March is just around the corner and our weatherman is predicting mild and pleasant weather. Could 2012 be the Midwest’s year without a winter? Does that mean that March will go out like a lion? I certainly hope not. And that’s all we can really do– hope. No matter what, there are many things we can and should do throughout March in preparation of spring’s official arrival. Below is a list to help you get growing this season.
Spring Garden Chores and Reminders
- Plan your vegetable garden before you plant. Ask yourself the following: How much space do you have? How much light does your plot get? Most vegetables require six hours of light each day. How much time can you dedicate to tending? What do you like to eat?
- Start seeds indoors so they are ready to transplant when the soil temperature warms.
- Mid-March is a good time to plant cool season crops such as cabbage, kale, chards, cauliflower and broccoli. A cool-season crop is defined as a vegetable that grows best with temperatures of 60 to 65 degrees F. Cool-season crops can tolerate light to moderate frosts, but are intolerant of high summer temperatures.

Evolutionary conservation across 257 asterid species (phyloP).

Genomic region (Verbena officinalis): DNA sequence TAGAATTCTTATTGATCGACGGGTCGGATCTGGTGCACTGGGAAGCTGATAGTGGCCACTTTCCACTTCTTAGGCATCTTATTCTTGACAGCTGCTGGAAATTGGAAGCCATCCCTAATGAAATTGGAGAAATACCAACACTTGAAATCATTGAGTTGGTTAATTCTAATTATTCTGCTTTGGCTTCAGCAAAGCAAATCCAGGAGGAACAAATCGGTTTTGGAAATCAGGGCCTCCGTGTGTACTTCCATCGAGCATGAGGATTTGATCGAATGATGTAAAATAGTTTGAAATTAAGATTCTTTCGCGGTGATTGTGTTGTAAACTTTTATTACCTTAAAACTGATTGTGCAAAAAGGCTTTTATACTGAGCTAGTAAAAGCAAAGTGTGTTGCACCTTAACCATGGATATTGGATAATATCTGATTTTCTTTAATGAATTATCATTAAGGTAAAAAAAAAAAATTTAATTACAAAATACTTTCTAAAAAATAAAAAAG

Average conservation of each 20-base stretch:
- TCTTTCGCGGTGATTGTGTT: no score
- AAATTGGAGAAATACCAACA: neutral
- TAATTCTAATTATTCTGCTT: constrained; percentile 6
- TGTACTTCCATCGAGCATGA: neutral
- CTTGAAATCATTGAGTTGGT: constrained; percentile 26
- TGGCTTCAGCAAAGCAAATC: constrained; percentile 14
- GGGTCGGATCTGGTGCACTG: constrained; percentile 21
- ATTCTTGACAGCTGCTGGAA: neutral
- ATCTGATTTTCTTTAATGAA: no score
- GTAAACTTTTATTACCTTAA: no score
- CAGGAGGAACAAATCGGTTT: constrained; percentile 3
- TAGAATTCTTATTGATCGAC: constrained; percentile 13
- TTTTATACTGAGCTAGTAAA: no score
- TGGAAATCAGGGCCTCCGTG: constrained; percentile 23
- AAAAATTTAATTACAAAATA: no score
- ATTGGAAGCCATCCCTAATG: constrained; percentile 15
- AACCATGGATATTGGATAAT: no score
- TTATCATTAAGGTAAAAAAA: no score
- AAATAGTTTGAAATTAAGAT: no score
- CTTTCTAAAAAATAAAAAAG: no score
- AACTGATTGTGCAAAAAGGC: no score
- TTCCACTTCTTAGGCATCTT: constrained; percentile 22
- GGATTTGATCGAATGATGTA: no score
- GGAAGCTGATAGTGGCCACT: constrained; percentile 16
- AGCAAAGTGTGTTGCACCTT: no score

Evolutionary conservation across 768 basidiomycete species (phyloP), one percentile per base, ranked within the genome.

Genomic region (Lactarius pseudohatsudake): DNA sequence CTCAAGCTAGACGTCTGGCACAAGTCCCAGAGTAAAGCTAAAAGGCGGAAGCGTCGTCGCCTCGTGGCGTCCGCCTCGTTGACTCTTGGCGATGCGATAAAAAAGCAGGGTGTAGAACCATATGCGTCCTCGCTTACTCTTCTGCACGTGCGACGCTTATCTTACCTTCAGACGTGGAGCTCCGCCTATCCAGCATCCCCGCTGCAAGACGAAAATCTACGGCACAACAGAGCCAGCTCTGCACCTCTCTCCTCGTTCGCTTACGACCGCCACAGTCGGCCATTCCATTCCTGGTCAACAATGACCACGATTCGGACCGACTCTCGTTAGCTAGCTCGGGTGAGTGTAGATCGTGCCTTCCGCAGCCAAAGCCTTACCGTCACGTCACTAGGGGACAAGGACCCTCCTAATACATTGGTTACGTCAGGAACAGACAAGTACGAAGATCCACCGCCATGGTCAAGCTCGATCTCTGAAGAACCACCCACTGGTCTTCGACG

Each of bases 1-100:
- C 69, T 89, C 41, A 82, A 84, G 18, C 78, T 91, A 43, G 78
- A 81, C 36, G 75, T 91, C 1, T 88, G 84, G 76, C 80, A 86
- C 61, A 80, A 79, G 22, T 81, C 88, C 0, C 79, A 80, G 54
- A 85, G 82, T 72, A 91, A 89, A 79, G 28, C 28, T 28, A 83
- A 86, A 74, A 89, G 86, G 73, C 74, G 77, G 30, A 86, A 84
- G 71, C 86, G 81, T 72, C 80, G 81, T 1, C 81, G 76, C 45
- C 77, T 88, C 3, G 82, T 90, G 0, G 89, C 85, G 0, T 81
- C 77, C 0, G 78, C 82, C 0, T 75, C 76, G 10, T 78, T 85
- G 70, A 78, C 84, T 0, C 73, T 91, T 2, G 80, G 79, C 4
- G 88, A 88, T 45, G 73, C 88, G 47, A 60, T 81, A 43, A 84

- If this is your first vegetable garden, have your soil tested before you plant. Your local Cooperative Extension Office can help with this.
- Prepare garden beds by adding more organic material to your soil and work it in about 6 inches deep. This is a good yearly habit to get into.
- Now is a great time to get your mower in for a tune-up or take blades in for sharpening. Do it before everybody else does to avoid long waiting periods for service.
- Pick a day to bring out any patio furniture and clean, repair, or touch up as needed.
- Clean, sharpen, and oil garden tools. Organize your garden shed/work area.
- While the garden is still dormant, take an objective look at “the bones” of your landscape and select areas that need improvement. Trees, evergreens, grasses and berry-covered shrubs will create structure and visual interest year round.
- Order mulch for beds and borders.
- On a sunny day, rake and pick-up fallen branches, twigs, leaves and any other debris from the winter months. Cut back ornamental grasses.
- For a burst of color, fill a few containers with pansies as soon they become available. Pansies can tolerate frost and freezing temperatures. Resist the urge to purchase warm season annuals until the danger of frost has past.
- Keep filling bird feeders this time of year as food is scarce in colder regions.